This post was written by Janelle Langan, a LL.M Global Health Law Graduate from Georgetown University Law Center. Any questions or comments about the post should be directed to email@example.com.
As the recent holiday season comes to a close, it is clear that food is not only a traditional basic need but also a central fixation within our culture, where gatherings and celebrations amongst families and friends often revolve around a shared meal. Despite the necessity and cultural importance of food, it is alarming that a significant amount of the yearly food supply is wasted by consumers.
Food waste occurs when food, that otherwise could have been consumed, is discarded. The consequences of food waste include the: (1) unnecessary depletion of natural resources that are utilized in the food production process; (2) lost opportunity to assist those who live in food insecure households that struggle to access healthy as well as affordable food; and (3) acceleration of climate change from greenhouse gases created by wasted food that decomposes in landfills.
The most significant factor that causes household food waste is the confusion over open food date labeling, which consumers often mistakenly interpret as the date of spoilage. An open date label is placed on food products by manufacturers to communicate the estimated date of optimum quality for consumption. Additionally, open date labels are used to instruct retailers as to length of time that the product should be displayed for sale as determined by the manufacturer. Examples of these labels include terms such as “Use By”, “Sell By”, “Best If Used By”, and “Best If Used Before.”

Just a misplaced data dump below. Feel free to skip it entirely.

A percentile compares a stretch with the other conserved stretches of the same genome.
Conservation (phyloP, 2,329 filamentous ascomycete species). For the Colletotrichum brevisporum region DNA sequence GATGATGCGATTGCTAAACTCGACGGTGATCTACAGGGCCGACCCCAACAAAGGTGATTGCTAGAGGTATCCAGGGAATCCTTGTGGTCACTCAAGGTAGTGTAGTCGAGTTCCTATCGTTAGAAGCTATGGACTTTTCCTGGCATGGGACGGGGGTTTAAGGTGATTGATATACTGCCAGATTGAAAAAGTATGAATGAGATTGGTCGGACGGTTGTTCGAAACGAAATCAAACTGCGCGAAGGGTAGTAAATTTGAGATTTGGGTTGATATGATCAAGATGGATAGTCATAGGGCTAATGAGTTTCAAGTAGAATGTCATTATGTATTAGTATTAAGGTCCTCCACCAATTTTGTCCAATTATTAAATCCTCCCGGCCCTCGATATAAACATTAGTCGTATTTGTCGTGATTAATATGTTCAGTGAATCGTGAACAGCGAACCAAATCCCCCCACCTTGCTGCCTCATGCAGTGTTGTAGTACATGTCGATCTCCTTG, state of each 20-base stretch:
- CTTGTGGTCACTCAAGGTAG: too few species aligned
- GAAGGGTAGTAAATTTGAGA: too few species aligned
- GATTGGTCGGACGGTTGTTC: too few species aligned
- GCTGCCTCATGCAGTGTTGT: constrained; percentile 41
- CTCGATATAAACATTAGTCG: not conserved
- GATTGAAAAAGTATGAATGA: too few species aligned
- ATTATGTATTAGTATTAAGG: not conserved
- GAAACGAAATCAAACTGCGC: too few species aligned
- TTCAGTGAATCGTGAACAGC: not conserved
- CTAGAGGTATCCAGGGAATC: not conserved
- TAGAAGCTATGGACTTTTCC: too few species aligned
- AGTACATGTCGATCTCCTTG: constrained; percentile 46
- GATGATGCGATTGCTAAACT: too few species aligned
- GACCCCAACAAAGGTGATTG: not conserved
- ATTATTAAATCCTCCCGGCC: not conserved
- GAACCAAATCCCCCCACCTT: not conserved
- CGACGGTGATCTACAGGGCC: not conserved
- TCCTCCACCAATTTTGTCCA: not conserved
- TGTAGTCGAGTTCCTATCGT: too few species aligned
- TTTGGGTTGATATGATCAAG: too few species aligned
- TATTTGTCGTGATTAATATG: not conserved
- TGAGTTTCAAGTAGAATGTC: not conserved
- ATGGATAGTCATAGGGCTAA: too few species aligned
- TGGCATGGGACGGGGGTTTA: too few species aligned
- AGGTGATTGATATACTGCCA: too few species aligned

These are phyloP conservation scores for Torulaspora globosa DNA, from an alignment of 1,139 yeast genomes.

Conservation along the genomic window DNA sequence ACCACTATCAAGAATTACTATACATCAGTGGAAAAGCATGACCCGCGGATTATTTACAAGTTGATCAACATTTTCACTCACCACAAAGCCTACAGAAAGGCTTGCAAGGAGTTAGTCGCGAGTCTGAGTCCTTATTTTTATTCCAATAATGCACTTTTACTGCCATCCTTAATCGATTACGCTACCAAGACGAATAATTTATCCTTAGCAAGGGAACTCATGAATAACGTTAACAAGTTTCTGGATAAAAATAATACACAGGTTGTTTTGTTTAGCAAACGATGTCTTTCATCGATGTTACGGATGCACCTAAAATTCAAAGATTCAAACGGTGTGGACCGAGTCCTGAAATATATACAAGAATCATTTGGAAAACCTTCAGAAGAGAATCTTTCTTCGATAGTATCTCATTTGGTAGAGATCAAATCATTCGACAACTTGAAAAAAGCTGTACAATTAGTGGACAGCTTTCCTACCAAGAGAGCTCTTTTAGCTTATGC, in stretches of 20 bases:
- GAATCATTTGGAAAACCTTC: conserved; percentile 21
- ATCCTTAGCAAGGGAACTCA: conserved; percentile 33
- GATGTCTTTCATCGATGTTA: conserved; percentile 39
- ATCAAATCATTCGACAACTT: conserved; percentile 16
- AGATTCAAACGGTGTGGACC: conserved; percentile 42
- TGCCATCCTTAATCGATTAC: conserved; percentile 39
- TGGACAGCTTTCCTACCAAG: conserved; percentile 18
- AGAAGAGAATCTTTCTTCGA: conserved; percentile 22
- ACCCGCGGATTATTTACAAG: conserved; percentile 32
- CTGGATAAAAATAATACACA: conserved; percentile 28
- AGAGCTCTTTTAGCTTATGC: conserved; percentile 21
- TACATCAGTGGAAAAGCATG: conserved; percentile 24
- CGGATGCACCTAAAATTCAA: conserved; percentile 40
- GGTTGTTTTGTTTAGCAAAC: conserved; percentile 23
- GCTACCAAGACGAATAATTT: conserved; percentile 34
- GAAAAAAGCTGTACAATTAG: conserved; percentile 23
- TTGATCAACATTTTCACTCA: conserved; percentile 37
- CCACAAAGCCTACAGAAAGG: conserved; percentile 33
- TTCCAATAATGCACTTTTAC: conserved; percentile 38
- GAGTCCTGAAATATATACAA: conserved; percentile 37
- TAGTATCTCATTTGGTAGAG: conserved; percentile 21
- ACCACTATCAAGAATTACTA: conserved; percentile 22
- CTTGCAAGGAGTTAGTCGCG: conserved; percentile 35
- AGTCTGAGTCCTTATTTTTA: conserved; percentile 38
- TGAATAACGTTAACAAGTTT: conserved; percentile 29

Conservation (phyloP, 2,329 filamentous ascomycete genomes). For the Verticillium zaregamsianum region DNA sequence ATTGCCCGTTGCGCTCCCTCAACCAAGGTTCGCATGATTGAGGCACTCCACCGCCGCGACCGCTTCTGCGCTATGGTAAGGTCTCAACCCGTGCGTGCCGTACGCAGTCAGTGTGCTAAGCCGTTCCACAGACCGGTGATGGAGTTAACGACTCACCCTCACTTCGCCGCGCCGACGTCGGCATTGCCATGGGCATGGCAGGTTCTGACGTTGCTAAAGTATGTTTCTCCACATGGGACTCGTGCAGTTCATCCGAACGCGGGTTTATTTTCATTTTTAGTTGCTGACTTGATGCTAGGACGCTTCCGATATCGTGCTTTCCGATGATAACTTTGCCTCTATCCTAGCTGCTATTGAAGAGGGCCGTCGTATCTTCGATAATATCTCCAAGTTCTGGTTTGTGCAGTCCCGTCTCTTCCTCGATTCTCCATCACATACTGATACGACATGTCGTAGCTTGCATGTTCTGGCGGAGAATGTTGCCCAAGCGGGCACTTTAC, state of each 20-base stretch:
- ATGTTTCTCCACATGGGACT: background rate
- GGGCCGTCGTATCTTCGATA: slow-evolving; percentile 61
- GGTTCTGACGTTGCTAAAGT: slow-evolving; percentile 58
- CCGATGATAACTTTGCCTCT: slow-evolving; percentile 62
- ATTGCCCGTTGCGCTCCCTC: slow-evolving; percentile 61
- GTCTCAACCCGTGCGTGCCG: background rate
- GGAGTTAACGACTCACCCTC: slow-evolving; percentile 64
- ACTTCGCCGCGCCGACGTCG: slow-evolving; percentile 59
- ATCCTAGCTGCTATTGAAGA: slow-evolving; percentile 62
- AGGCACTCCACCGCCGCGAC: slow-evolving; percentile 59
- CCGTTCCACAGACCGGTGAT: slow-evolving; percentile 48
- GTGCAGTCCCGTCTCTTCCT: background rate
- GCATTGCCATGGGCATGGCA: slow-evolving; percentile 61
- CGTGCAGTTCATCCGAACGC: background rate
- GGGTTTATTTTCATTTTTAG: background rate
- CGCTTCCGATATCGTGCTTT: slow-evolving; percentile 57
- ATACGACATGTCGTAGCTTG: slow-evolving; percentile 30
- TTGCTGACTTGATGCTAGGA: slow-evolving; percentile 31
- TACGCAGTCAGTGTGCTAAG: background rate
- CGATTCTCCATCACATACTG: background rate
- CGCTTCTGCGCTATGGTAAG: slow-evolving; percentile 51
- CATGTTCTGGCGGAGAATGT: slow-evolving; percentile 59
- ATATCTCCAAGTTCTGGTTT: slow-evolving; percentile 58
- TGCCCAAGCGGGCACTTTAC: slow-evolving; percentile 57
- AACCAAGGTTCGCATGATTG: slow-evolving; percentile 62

This type of labeling is mostly unregulated under federal law even though it falls within the joint regulatory authority of the United States Food and Drug Administration (“FDA”) and the United States Department of Agriculture’s Food Safety and Inspection Service (“FSIS”). Given this lack of regulation, the perimeters of open food date labels unfortunately fall solely within the manufacturer’s discretion.
Recently, FSIS issued guidance urging manufacturers to utilize the term “Best if Used By” in lieu of other open date terms because this term emphasizes the quality of food rather than its safety for consumption. Additionally, this guidance provides standardized definitions of common open date labeling terms in order to address consumer confusion over inconsistent terms.
Under this guidance, the “Use By” date indicates the last date of peak quality as recommended by the manufacturer. This is not a date intended to indicate safety of consumption. Similarly, the “Best If Used By” and “Best If Used Before” dates indicate the last date on which the product retains its best flavor or quality. This date is also not intended to be utilized as a deadline for consumer purchase or safety of consumption. Finally, the “Sell By” date indicates the last date on which the store should display the product for sale. This date is not a safety date as it encompasses a reasonable period of consumer consumption after the product is purchased.
This guidance raises awareness over the confusion surrounding open date labeling of products. It also makes a necessary step forward toward influencing manufacturers’ date labeling practices. However, it fails to put forth the robust changes necessary to decrease food waste and substantially increase consumer awareness. Steps to further reduce food waste and clarify ambiguous open date labels should involve a joint effort by USDA and FDA to:
In addition to these necessary steps forward, consumers as well as advocates should encourage legislative reform of the current unregulated open date labeling scheme.
 The FSIS regulates meat, poultry, and egg products. Whereas, the FDA regulates food products that fall outside the authority of the FSIS. Infant formula falls within the jurisdiction of the FDA and is currently the only product date that is regulated by federal law.
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The views reflected in this blog are those of the individual authors and do not necessarily represent those of the O’Neill Institute for National and Global Health Law or Georgetown University. This blog is solely informational in nature, and not intended as a substitute for competent legal advice from a licensed and retained attorney in your state or country.